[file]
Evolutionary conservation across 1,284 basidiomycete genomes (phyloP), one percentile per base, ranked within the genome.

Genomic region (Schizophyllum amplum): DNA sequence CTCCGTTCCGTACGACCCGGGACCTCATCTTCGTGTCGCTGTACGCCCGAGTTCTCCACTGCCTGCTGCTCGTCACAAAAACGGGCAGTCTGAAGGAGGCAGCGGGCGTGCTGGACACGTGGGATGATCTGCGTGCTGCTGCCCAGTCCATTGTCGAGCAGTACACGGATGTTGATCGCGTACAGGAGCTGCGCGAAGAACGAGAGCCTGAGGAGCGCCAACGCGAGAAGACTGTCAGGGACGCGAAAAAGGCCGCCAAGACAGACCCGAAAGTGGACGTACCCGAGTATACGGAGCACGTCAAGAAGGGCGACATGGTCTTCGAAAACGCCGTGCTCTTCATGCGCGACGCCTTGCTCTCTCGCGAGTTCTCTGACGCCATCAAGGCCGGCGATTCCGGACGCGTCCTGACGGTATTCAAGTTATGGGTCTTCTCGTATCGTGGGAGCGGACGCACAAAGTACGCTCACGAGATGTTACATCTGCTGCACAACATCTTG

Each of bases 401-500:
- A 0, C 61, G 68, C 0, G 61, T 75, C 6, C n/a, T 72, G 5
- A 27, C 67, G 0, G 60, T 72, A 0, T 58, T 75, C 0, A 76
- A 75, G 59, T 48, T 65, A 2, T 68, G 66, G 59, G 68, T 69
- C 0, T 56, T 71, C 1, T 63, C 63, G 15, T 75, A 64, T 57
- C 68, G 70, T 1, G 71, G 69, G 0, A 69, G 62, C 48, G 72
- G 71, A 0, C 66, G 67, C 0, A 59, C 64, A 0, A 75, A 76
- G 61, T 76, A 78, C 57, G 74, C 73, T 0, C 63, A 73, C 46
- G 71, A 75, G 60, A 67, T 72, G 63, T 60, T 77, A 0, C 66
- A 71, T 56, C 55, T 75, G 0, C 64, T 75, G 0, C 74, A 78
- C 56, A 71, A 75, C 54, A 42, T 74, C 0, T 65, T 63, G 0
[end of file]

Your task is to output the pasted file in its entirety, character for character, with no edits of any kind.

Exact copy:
Evolutionary conservation across 1,284 basidiomycete genomes (phyloP), one percentile per base, ranked within the genome.

Genomic region (Schizophyllum amplum): DNA sequence CTCCGTTCCGTACGACCCGGGACCTCATCTTCGTGTCGCTGTACGCCCGAGTTCTCCACTGCCTGCTGCTCGTCACAAAAACGGGCAGTCTGAAGGAGGCAGCGGGCGTGCTGGACACGTGGGATGATCTGCGTGCTGCTGCCCAGTCCATTGTCGAGCAGTACACGGATGTTGATCGCGTACAGGAGCTGCGCGAAGAACGAGAGCCTGAGGAGCGCCAACGCGAGAAGACTGTCAGGGACGCGAAAAAGGCCGCCAAGACAGACCCGAAAGTGGACGTACCCGAGTATACGGAGCACGTCAAGAAGGGCGACATGGTCTTCGAAAACGCCGTGCTCTTCATGCGCGACGCCTTGCTCTCTCGCGAGTTCTCTGACGCCATCAAGGCCGGCGATTCCGGACGCGTCCTGACGGTATTCAAGTTATGGGTCTTCTCGTATCGTGGGAGCGGACGCACAAAGTACGCTCACGAGATGTTACATCTGCTGCACAACATCTTG

Each of bases 401-500:
- A 0, C 61, G 68, C 0, G 61, T 75, C 6, C n/a, T 72, G 5
- A 27, C 67, G 0, G 60, T 72, A 0, T 58, T 75, C 0, A 76
- A 75, G 59, T 48, T 65, A 2, T 68, G 66, G 59, G 68, T 69
- C 0, T 56, T 71, C 1, T 63, C 63, G 15, T 75, A 64, T 57
- C 68, G 70, T 1, G 71, G 69, G 0, A 69, G 62, C 48, G 72
- G 71, A 0, C 66, G 67, C 0, A 59, C 64, A 0, A 75, A 76
- G 61, T 76, A 78, C 57, G 74, C 73, T 0, C 63, A 73, C 46
- G 71, A 75, G 60, A 67, T 72, G 63, T 60, T 77, A 0, C 66
- A 71, T 56, C 55, T 75, G 0, C 64, T 75, G 0, C 74, A 78
- C 56, A 71, A 75, C 54, A 42, T 74, C 0, T 65, T 63, G 0